Any time you publish something requiring feedback on the web, it's possible that you could receive some inaccurate information from pranksters, spambots, or people who are just in a hurry. VC surveys are not immune to this type of activity, but we do have a collection of recommendations that will help protect you from bad data.
What are spambots?
Spambots are automated computer programs that are built to find signup form code or surveys on your website or blog and submit fake information to your list. They can even click links inside emails.
Although a few of these signups aren't harmful, your data can be negatively impacted by a large amount of fake/bogus information. Bogus information skews the accuracy of your data, which makes it difficult to know who your typical member is or to tailor relevant content to targeted audiences.
What should I look for?
If you have a lot of addresses in your database, it can be hard to tell which ones might be bogus.
Look for these characteristics that are typical of bogus signups:
- The email address is a name, but doesn't look like a real name. This can be hard to determine, but sometimes addresses just look fake. A strange email address, combined with these other characteristics, can suggest spam.
- First and last name fields are filled, but don't match the name in the email address. Spambots don't always match list data to the email address. If the email address is a name, and the first and last names provided don't match the email address, it could be a bogus signup.
- Try sorting the emails alphabetically and scan the list for similarities, for example, NAME2345@domain.com, NAME6789@domain.com, NAME1011@domain.com
- Also look for celebrity names. For example, Britney Spears and James Bond may have joined the community multiple times.
There are a number of ways to mitigate bogus signups when recruiting new members:
Ideally, use a unique ID that exists in an external system (this will also allow you to map member records between systems.
Examples of unique IDs could be:
- Loyalty card number
- Customer ID
- Account number
Ensure that the unique IDs are stored in the Sparq platform as a profile variable
Ask one or 2 similar questions with a few questions in between;
Question 1: How old will you be this year? 30 years old
Question 5: What year were you born? 1989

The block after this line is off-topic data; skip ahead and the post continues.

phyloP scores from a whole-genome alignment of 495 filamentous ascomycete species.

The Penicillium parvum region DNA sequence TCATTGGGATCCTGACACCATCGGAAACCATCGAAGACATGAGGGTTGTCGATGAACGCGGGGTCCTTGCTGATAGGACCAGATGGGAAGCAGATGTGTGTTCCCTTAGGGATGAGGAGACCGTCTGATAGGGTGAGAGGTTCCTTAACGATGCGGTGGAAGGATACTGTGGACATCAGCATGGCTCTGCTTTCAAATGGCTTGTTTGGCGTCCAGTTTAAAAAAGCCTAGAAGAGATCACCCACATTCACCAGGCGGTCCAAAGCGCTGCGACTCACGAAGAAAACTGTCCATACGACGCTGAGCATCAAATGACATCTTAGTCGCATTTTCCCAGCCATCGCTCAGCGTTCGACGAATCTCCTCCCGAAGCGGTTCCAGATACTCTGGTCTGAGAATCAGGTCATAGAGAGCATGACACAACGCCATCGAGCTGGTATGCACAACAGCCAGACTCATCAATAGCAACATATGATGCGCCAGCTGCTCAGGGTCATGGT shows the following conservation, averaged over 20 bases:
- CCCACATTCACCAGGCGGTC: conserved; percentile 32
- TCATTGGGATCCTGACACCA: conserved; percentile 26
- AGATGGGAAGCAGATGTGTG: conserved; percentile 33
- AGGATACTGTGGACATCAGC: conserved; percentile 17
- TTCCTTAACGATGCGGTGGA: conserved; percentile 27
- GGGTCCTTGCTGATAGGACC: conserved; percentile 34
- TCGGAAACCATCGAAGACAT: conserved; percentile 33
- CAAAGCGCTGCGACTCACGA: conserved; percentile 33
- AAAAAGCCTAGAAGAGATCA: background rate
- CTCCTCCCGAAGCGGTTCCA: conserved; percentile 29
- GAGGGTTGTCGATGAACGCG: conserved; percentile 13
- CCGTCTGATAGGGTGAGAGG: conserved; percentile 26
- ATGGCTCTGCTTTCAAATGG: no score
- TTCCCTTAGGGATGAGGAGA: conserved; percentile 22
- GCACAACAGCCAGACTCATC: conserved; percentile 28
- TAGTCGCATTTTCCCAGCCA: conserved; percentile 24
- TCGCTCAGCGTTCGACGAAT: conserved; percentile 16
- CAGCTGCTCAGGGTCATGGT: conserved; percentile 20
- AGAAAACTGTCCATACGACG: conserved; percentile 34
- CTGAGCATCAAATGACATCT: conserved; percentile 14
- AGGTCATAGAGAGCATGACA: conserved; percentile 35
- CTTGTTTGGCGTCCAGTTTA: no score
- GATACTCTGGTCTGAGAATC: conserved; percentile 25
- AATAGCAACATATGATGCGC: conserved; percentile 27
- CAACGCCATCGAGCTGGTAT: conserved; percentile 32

Question 3: What state do you live in? British Columbia, CA
Question 7: What is your zipcode? V5N 1X3
- Include a mathematical question in the survey:
What is 1 x 10 / 10? If the answer is incorrect either DQ (disqualify) the member immediately (some of us are just really bad at math!) or prompt them to try again. If they get the question wrong for a second time, then disqualify them.
- Use straight line checks:
Check data in grid questions, ensuring that answers provided are different per row (FYI we can include this type of logic in Power Surveys BUT it will need to be custom scripting every time, as grids change shape and size for every question)
- Focus more on intrinsic incentives rather than extrinsic (monetary) incentives
Monetary rewards is the biggest draw card for bogus signups – try to encourage members to ‘want to be there’ instead of ‘paying them to be there’
When All Else Fails: Trust Your Gut
It is not always possible to detect a bogus signup before it is too late. However, if a member’s profile details seem odd but checks all the boxes do not leave it alone. Flag the member for an additional follow up and research. While it can be highly inconvenient for a member to go through additional security steps, they will appreciate a company looking out for their identity. If the member is, in fact, an identity thief, then the owner of that identity will appreciate you finding and stopping a criminal.
While it’s understandable that not every bogus signup will be detected, taking additional steps will improve consumer confidence in your business and minimize lost revenue that can result from fraud.